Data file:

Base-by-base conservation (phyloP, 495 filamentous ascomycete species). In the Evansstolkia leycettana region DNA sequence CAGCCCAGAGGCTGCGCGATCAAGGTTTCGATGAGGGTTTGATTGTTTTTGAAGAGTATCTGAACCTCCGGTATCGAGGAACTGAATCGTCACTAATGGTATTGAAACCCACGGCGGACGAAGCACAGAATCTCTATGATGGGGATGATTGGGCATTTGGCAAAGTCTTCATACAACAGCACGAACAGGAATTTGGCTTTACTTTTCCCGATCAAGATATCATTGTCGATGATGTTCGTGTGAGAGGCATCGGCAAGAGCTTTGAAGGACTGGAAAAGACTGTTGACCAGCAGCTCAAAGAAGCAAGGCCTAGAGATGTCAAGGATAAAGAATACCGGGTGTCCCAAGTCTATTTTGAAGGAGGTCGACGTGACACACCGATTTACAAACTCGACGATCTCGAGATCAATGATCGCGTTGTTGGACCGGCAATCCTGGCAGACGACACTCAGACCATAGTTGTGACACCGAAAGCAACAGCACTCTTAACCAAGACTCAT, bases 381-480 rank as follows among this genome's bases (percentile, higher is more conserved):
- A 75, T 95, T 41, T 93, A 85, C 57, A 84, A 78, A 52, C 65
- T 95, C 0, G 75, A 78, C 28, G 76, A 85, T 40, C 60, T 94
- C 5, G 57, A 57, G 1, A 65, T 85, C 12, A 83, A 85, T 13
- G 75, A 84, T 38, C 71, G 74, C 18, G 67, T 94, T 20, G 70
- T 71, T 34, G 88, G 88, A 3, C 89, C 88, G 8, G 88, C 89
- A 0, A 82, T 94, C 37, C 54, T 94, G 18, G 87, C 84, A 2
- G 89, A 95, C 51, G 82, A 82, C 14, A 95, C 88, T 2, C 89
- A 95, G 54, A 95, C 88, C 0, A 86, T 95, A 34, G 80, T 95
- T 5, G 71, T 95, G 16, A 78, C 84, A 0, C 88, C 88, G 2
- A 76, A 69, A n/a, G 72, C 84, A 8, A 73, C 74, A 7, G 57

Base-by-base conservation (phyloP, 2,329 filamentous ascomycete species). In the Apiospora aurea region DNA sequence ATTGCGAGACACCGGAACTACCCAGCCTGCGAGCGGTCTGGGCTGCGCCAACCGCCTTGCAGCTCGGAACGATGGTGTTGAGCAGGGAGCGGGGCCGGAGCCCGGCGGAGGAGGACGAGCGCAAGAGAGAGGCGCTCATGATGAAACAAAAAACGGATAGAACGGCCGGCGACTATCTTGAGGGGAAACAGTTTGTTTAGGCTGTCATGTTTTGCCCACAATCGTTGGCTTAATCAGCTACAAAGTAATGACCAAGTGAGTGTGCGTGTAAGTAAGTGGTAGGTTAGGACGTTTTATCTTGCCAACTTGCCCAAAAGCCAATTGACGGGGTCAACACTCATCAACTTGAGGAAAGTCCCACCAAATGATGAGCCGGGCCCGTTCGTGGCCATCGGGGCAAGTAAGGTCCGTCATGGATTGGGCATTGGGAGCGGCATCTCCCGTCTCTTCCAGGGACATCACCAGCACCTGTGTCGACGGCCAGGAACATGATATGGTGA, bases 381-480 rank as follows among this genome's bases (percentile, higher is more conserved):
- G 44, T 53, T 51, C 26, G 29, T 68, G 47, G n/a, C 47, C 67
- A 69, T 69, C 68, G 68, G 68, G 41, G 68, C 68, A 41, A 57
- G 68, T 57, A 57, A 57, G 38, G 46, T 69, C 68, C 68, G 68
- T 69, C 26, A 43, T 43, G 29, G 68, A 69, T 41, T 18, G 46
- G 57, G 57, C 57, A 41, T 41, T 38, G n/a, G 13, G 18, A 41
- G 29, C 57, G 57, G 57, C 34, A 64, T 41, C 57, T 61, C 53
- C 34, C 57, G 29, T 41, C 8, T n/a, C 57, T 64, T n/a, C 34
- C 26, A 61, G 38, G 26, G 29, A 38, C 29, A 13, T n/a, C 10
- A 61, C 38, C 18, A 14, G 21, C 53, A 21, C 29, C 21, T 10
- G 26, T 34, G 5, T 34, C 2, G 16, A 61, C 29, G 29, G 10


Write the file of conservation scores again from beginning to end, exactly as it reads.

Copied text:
Base-by-base conservation (phyloP, 495 filamentous ascomycete species). In the Evansstolkia leycettana region DNA sequence CAGCCCAGAGGCTGCGCGATCAAGGTTTCGATGAGGGTTTGATTGTTTTTGAAGAGTATCTGAACCTCCGGTATCGAGGAACTGAATCGTCACTAATGGTATTGAAACCCACGGCGGACGAAGCACAGAATCTCTATGATGGGGATGATTGGGCATTTGGCAAAGTCTTCATACAACAGCACGAACAGGAATTTGGCTTTACTTTTCCCGATCAAGATATCATTGTCGATGATGTTCGTGTGAGAGGCATCGGCAAGAGCTTTGAAGGACTGGAAAAGACTGTTGACCAGCAGCTCAAAGAAGCAAGGCCTAGAGATGTCAAGGATAAAGAATACCGGGTGTCCCAAGTCTATTTTGAAGGAGGTCGACGTGACACACCGATTTACAAACTCGACGATCTCGAGATCAATGATCGCGTTGTTGGACCGGCAATCCTGGCAGACGACACTCAGACCATAGTTGTGACACCGAAAGCAACAGCACTCTTAACCAAGACTCAT, bases 381-480 rank as follows among this genome's bases (percentile, higher is more conserved):
- A 75, T 95, T 41, T 93, A 85, C 57, A 84, A 78, A 52, C 65
- T 95, C 0, G 75, A 78, C 28, G 76, A 85, T 40, C 60, T 94
- C 5, G 57, A 57, G 1, A 65, T 85, C 12, A 83, A 85, T 13
- G 75, A 84, T 38, C 71, G 74, C 18, G 67, T 94, T 20, G 70
- T 71, T 34, G 88, G 88, A 3, C 89, C 88, G 8, G 88, C 89
- A 0, A 82, T 94, C 37, C 54, T 94, G 18, G 87, C 84, A 2
- G 89, A 95, C 51, G 82, A 82, C 14, A 95, C 88, T 2, C 89
- A 95, G 54, A 95, C 88, C 0, A 86, T 95, A 34, G 80, T 95
- T 5, G 71, T 95, G 16, A 78, C 84, A 0, C 88, C 88, G 2
- A 76, A 69, A n/a, G 72, C 84, A 8, A 73, C 74, A 7, G 57

Base-by-base conservation (phyloP, 2,329 filamentous ascomycete species). In the Apiospora aurea region DNA sequence ATTGCGAGACACCGGAACTACCCAGCCTGCGAGCGGTCTGGGCTGCGCCAACCGCCTTGCAGCTCGGAACGATGGTGTTGAGCAGGGAGCGGGGCCGGAGCCCGGCGGAGGAGGACGAGCGCAAGAGAGAGGCGCTCATGATGAAACAAAAAACGGATAGAACGGCCGGCGACTATCTTGAGGGGAAACAGTTTGTTTAGGCTGTCATGTTTTGCCCACAATCGTTGGCTTAATCAGCTACAAAGTAATGACCAAGTGAGTGTGCGTGTAAGTAAGTGGTAGGTTAGGACGTTTTATCTTGCCAACTTGCCCAAAAGCCAATTGACGGGGTCAACACTCATCAACTTGAGGAAAGTCCCACCAAATGATGAGCCGGGCCCGTTCGTGGCCATCGGGGCAAGTAAGGTCCGTCATGGATTGGGCATTGGGAGCGGCATCTCCCGTCTCTTCCAGGGACATCACCAGCACCTGTGTCGACGGCCAGGAACATGATATGGTGA, bases 381-480 rank as follows among this genome's bases (percentile, higher is more conserved):
- G 44, T 53, T 51, C 26, G 29, T 68, G 47, G n/a, C 47, C 67
- A 69, T 69, C 68, G 68, G 68, G 41, G 68, C 68, A 41, A 57
- G 68, T 57, A 57, A 57, G 38, G 46, T 69, C 68, C 68, G 68
- T 69, C 26, A 43, T 43, G 29, G 68, A 69, T 41, T 18, G 46
- G 57, G 57, C 57, A 41, T 41, T 38, G n/a, G 13, G 18, A 41
- G 29, C 57, G 57, G 57, C 34, A 64, T 41, C 57, T 61, C 53
- C 34, C 57, G 29, T 41, C 8, T n/a, C 57, T 64, T n/a, C 34
- C 26, A 61, G 38, G 26, G 29, A 38, C 29, A 13, T n/a, C 10
- A 61, C 38, C 18, A 14, G 21, C 53, A 21, C 29, C 21, T 10
- G 26, T 34, G 5, T 34, C 2, G 16, A 61, C 29, G 29, G 10